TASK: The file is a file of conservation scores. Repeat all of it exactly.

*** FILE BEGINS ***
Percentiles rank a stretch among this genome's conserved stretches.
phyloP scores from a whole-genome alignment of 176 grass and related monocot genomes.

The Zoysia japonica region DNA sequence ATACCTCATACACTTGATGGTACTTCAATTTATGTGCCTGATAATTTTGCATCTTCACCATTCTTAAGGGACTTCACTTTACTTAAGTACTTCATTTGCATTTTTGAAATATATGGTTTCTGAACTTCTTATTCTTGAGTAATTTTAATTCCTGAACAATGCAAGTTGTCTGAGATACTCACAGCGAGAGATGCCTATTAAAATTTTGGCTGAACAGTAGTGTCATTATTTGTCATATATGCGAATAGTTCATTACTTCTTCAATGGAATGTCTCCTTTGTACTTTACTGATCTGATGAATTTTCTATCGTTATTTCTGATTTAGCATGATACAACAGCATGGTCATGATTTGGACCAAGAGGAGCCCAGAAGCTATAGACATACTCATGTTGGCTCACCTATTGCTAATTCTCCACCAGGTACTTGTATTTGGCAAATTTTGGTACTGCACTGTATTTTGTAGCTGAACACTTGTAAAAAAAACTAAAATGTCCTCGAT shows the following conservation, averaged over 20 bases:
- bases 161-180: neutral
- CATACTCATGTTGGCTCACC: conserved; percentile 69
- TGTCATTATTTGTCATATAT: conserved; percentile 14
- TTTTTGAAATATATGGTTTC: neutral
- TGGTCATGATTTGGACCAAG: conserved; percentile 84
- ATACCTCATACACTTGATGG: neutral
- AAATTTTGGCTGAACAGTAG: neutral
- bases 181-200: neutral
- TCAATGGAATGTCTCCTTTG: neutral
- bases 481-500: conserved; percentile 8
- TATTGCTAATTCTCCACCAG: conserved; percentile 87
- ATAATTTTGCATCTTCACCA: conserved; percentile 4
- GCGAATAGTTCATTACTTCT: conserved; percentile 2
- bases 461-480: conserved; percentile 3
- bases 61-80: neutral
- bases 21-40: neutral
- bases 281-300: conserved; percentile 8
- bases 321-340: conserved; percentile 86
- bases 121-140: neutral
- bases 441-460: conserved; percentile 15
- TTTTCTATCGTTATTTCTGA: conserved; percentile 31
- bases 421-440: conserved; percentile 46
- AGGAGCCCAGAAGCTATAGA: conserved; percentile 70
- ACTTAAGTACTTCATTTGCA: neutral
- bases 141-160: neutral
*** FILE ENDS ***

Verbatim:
Percentiles rank a stretch among this genome's conserved stretches.
phyloP scores from a whole-genome alignment of 176 grass and related monocot genomes.

The Zoysia japonica region DNA sequence ATACCTCATACACTTGATGGTACTTCAATTTATGTGCCTGATAATTTTGCATCTTCACCATTCTTAAGGGACTTCACTTTACTTAAGTACTTCATTTGCATTTTTGAAATATATGGTTTCTGAACTTCTTATTCTTGAGTAATTTTAATTCCTGAACAATGCAAGTTGTCTGAGATACTCACAGCGAGAGATGCCTATTAAAATTTTGGCTGAACAGTAGTGTCATTATTTGTCATATATGCGAATAGTTCATTACTTCTTCAATGGAATGTCTCCTTTGTACTTTACTGATCTGATGAATTTTCTATCGTTATTTCTGATTTAGCATGATACAACAGCATGGTCATGATTTGGACCAAGAGGAGCCCAGAAGCTATAGACATACTCATGTTGGCTCACCTATTGCTAATTCTCCACCAGGTACTTGTATTTGGCAAATTTTGGTACTGCACTGTATTTTGTAGCTGAACACTTGTAAAAAAAACTAAAATGTCCTCGAT shows the following conservation, averaged over 20 bases:
- bases 161-180: neutral
- CATACTCATGTTGGCTCACC: conserved; percentile 69
- TGTCATTATTTGTCATATAT: conserved; percentile 14
- TTTTTGAAATATATGGTTTC: neutral
- TGGTCATGATTTGGACCAAG: conserved; percentile 84
- ATACCTCATACACTTGATGG: neutral
- AAATTTTGGCTGAACAGTAG: neutral
- bases 181-200: neutral
- TCAATGGAATGTCTCCTTTG: neutral
- bases 481-500: conserved; percentile 8
- TATTGCTAATTCTCCACCAG: conserved; percentile 87
- ATAATTTTGCATCTTCACCA: conserved; percentile 4
- GCGAATAGTTCATTACTTCT: conserved; percentile 2
- bases 461-480: conserved; percentile 3
- bases 61-80: neutral
- bases 21-40: neutral
- bases 281-300: conserved; percentile 8
- bases 321-340: conserved; percentile 86
- bases 121-140: neutral
- bases 441-460: conserved; percentile 15
- TTTTCTATCGTTATTTCTGA: conserved; percentile 31
- bases 421-440: conserved; percentile 46
- AGGAGCCCAGAAGCTATAGA: conserved; percentile 70
- ACTTAAGTACTTCATTTGCA: neutral
- bases 141-160: neutral